New Methods of Acceleration

The path to the goal of attainment of higher energies than currently possible in accelerators may well utilize entirely new methods for the production of strong electric accelerating fields. A variety of different approaches are currently being studied
 
 

 Contours of two-frequency laser intensity (left column) and the accelerating field of the plasma wave (right column) for three distances of propagation into the plasma from a 2-D particle-in-cell computer calculation.

UCLA Plasma Beat Wave Accelerator Program

The "proof-of-principle" plasma beat wave acceleration (PBWA) experiments at UCLA have shown electrons accelerated from an initial 2 MeV to 30 MeV over about 1 cm. The accelerating structure was extensively diagnosed but the injected electrons were essentially "test particles." The new NEPTUNE Laboratory for Advanced Accelerator Physics will use an upgraded laser to produce a 4 cm PBWA and a state-of-the-art RF photoinjector and linac for high quality 16 MeV beam injection. The objective of the experiment is to study the quality (phase space) of the plasma-accelerated 100 MeV output beam. One issue is phase velocity nonuniformity due to laser pulse distortion.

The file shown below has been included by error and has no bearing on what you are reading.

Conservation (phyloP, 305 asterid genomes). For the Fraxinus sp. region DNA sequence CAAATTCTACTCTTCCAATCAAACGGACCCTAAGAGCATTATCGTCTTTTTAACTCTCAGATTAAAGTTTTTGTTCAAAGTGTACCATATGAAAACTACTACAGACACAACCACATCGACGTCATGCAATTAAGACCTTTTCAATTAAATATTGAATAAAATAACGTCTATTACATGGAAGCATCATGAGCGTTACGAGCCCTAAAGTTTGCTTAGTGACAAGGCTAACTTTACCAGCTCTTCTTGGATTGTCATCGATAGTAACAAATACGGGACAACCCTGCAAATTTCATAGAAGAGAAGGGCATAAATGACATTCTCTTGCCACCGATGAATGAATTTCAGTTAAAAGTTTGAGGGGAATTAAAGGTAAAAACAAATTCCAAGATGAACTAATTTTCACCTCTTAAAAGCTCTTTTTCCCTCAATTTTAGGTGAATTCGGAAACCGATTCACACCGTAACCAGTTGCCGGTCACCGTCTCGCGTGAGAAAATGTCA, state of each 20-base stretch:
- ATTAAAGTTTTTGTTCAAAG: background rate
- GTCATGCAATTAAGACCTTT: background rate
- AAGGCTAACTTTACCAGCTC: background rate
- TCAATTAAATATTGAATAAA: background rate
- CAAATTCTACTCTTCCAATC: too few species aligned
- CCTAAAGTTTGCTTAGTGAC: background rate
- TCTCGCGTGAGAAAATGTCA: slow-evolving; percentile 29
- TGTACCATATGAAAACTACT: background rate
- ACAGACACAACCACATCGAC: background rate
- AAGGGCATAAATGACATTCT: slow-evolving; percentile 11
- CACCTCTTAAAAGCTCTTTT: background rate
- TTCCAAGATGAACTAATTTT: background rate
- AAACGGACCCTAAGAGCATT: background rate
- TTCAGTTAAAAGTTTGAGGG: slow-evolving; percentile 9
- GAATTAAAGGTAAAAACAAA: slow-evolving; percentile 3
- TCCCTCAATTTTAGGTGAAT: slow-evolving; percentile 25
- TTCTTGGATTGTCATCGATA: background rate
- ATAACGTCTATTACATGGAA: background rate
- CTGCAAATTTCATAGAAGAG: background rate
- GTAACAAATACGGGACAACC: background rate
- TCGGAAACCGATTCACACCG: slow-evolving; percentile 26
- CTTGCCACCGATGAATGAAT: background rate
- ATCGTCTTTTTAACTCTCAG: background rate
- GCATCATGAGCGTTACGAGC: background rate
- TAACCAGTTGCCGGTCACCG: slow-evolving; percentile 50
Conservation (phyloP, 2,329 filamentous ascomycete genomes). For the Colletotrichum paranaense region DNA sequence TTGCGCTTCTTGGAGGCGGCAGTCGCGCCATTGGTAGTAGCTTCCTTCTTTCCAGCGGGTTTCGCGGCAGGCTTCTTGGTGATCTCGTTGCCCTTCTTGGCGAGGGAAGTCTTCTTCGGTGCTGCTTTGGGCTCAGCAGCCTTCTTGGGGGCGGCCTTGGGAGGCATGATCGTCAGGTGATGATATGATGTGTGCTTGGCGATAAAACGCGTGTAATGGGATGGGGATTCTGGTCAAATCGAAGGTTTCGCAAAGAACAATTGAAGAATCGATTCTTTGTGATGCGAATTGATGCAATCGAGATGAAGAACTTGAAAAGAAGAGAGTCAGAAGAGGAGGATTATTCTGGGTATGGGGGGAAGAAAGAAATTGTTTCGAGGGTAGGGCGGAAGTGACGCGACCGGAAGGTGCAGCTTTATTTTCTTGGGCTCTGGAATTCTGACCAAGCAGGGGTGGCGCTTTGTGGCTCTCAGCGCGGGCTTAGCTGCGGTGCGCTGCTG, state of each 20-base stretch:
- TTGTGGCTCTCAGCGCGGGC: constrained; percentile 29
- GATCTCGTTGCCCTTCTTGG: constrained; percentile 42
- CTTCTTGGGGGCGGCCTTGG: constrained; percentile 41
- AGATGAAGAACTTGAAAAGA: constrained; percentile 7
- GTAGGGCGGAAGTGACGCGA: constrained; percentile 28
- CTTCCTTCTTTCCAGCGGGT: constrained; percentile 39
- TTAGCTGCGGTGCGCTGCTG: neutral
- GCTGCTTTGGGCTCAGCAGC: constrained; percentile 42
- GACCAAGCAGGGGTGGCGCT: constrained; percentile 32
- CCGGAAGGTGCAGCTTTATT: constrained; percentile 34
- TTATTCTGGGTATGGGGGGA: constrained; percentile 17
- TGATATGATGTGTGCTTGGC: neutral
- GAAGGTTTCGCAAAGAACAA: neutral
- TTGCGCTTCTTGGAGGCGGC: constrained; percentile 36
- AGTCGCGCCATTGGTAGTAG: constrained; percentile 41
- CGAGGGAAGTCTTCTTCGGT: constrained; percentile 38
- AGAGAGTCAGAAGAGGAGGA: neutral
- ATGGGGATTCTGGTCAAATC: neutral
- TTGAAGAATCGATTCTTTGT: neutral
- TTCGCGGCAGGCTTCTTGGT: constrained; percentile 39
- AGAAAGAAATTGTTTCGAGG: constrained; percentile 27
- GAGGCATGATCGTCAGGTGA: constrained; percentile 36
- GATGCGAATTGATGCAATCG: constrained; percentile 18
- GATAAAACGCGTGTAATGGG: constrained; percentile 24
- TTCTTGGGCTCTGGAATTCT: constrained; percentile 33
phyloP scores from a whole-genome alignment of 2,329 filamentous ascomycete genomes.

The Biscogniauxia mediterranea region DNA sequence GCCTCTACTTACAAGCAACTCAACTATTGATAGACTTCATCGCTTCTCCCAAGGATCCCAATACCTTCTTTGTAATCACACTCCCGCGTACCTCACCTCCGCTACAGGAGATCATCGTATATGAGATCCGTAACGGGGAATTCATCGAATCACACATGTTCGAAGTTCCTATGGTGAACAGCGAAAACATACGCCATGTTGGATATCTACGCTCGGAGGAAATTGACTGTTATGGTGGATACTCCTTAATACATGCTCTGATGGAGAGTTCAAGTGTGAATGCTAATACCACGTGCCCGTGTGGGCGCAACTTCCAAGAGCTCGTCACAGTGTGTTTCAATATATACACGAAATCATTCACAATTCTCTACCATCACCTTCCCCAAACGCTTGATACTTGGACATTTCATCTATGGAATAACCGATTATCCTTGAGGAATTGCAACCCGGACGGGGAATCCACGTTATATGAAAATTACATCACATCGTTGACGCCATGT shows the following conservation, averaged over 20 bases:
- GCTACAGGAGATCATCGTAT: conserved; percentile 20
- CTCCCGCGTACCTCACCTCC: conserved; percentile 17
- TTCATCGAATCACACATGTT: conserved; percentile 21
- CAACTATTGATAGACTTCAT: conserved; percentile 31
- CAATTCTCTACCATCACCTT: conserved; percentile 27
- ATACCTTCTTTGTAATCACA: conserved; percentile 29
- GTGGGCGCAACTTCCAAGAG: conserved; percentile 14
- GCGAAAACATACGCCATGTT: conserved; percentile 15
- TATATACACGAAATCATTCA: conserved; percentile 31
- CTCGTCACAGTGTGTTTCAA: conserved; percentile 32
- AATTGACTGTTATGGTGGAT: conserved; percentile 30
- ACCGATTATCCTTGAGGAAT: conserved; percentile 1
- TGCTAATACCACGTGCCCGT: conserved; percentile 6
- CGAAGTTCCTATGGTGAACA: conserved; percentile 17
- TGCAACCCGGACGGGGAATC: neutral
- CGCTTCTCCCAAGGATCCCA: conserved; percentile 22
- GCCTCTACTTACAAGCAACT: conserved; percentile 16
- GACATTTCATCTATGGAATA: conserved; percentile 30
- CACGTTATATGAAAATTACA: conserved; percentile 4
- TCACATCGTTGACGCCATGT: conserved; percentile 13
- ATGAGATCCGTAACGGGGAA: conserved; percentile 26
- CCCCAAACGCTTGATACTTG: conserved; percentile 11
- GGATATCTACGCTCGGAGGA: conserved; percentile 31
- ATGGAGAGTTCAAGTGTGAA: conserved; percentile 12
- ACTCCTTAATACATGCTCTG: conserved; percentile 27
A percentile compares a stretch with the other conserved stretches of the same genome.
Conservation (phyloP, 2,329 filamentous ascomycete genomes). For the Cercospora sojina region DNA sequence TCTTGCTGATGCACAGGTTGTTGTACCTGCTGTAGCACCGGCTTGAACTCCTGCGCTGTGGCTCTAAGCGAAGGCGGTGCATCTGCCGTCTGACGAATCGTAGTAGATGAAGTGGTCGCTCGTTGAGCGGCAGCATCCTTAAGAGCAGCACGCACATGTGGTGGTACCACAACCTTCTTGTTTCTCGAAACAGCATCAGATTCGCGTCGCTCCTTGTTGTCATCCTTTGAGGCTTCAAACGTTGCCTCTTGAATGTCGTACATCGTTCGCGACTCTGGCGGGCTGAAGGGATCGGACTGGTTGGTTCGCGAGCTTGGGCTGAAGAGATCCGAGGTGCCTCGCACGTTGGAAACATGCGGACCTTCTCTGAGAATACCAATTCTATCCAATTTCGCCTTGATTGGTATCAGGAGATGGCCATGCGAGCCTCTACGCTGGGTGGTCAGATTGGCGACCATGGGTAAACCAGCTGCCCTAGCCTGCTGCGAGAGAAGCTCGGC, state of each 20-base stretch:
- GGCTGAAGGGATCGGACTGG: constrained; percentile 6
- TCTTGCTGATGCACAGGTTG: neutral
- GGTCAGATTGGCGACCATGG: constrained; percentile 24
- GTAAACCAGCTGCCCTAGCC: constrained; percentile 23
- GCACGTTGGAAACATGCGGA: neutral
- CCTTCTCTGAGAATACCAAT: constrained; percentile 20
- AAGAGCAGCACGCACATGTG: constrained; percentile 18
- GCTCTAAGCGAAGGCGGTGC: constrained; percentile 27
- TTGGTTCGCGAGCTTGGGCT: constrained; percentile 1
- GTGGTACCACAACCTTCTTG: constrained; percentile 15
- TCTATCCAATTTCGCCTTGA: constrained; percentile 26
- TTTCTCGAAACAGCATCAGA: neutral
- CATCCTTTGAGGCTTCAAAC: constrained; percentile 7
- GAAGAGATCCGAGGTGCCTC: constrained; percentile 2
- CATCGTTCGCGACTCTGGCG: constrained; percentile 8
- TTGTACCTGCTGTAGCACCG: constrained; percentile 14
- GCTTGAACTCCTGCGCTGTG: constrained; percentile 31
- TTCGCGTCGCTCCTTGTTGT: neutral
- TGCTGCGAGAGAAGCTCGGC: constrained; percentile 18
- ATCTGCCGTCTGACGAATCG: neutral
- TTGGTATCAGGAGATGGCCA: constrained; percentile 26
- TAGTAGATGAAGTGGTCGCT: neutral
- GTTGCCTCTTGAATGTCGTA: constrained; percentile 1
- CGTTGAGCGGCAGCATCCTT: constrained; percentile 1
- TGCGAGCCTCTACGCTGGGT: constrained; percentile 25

Laser Wakefields

A powerful (terawatt) laser beam, focused into a plasma jet at the University of Michigan, accelerates electrons to relativistic energies by means of a laser wakefield. The spatial profile (or transverse emittance) of the accelerated beam (shown by the green circle) is shown to be comparable to that produced by a conventional RF linac, but in an acceleration length that is over ten thousand times shorter.
This is the longitudinal wakefield in a hollow plasma channel excited by a short laser pulse. The flat top indicates the location of the hollow channel.